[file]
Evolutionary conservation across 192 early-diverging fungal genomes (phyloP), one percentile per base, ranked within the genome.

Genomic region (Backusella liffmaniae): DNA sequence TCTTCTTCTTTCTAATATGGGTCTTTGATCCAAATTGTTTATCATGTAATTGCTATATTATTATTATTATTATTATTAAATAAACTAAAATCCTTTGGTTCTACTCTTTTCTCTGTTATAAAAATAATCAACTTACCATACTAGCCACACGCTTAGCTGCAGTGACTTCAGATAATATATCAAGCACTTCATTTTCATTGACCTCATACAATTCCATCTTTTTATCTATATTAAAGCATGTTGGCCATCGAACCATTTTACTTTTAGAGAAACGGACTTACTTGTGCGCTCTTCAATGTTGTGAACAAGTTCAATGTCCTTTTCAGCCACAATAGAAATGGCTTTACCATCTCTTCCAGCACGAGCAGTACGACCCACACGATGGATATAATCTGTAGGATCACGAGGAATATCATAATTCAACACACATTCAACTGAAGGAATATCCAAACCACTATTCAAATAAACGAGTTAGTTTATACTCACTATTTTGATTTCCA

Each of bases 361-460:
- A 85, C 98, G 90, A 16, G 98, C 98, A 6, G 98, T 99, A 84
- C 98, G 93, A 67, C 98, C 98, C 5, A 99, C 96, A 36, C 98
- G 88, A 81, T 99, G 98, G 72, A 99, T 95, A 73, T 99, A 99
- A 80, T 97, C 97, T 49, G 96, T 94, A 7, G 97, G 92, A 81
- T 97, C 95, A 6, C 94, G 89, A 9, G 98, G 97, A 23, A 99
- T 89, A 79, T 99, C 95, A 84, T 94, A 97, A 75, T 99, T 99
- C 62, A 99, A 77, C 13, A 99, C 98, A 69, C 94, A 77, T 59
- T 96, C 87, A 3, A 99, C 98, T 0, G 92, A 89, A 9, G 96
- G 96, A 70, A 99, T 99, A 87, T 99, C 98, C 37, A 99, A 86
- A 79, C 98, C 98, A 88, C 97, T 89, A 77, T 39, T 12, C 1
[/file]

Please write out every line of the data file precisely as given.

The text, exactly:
Evolutionary conservation across 192 early-diverging fungal genomes (phyloP), one percentile per base, ranked within the genome.

Genomic region (Backusella liffmaniae): DNA sequence TCTTCTTCTTTCTAATATGGGTCTTTGATCCAAATTGTTTATCATGTAATTGCTATATTATTATTATTATTATTATTAAATAAACTAAAATCCTTTGGTTCTACTCTTTTCTCTGTTATAAAAATAATCAACTTACCATACTAGCCACACGCTTAGCTGCAGTGACTTCAGATAATATATCAAGCACTTCATTTTCATTGACCTCATACAATTCCATCTTTTTATCTATATTAAAGCATGTTGGCCATCGAACCATTTTACTTTTAGAGAAACGGACTTACTTGTGCGCTCTTCAATGTTGTGAACAAGTTCAATGTCCTTTTCAGCCACAATAGAAATGGCTTTACCATCTCTTCCAGCACGAGCAGTACGACCCACACGATGGATATAATCTGTAGGATCACGAGGAATATCATAATTCAACACACATTCAACTGAAGGAATATCCAAACCACTATTCAAATAAACGAGTTAGTTTATACTCACTATTTTGATTTCCA

Each of bases 361-460:
- A 85, C 98, G 90, A 16, G 98, C 98, A 6, G 98, T 99, A 84
- C 98, G 93, A 67, C 98, C 98, C 5, A 99, C 96, A 36, C 98
- G 88, A 81, T 99, G 98, G 72, A 99, T 95, A 73, T 99, A 99
- A 80, T 97, C 97, T 49, G 96, T 94, A 7, G 97, G 92, A 81
- T 97, C 95, A 6, C 94, G 89, A 9, G 98, G 97, A 23, A 99
- T 89, A 79, T 99, C 95, A 84, T 94, A 97, A 75, T 99, T 99
- C 62, A 99, A 77, C 13, A 99, C 98, A 69, C 94, A 77, T 59
- T 96, C 87, A 3, A 99, C 98, T 0, G 92, A 89, A 9, G 96
- G 96, A 70, A 99, T 99, A 87, T 99, C 98, C 37, A 99, A 86
- A 79, C 98, C 98, A 88, C 97, T 89, A 77, T 39, T 12, C 1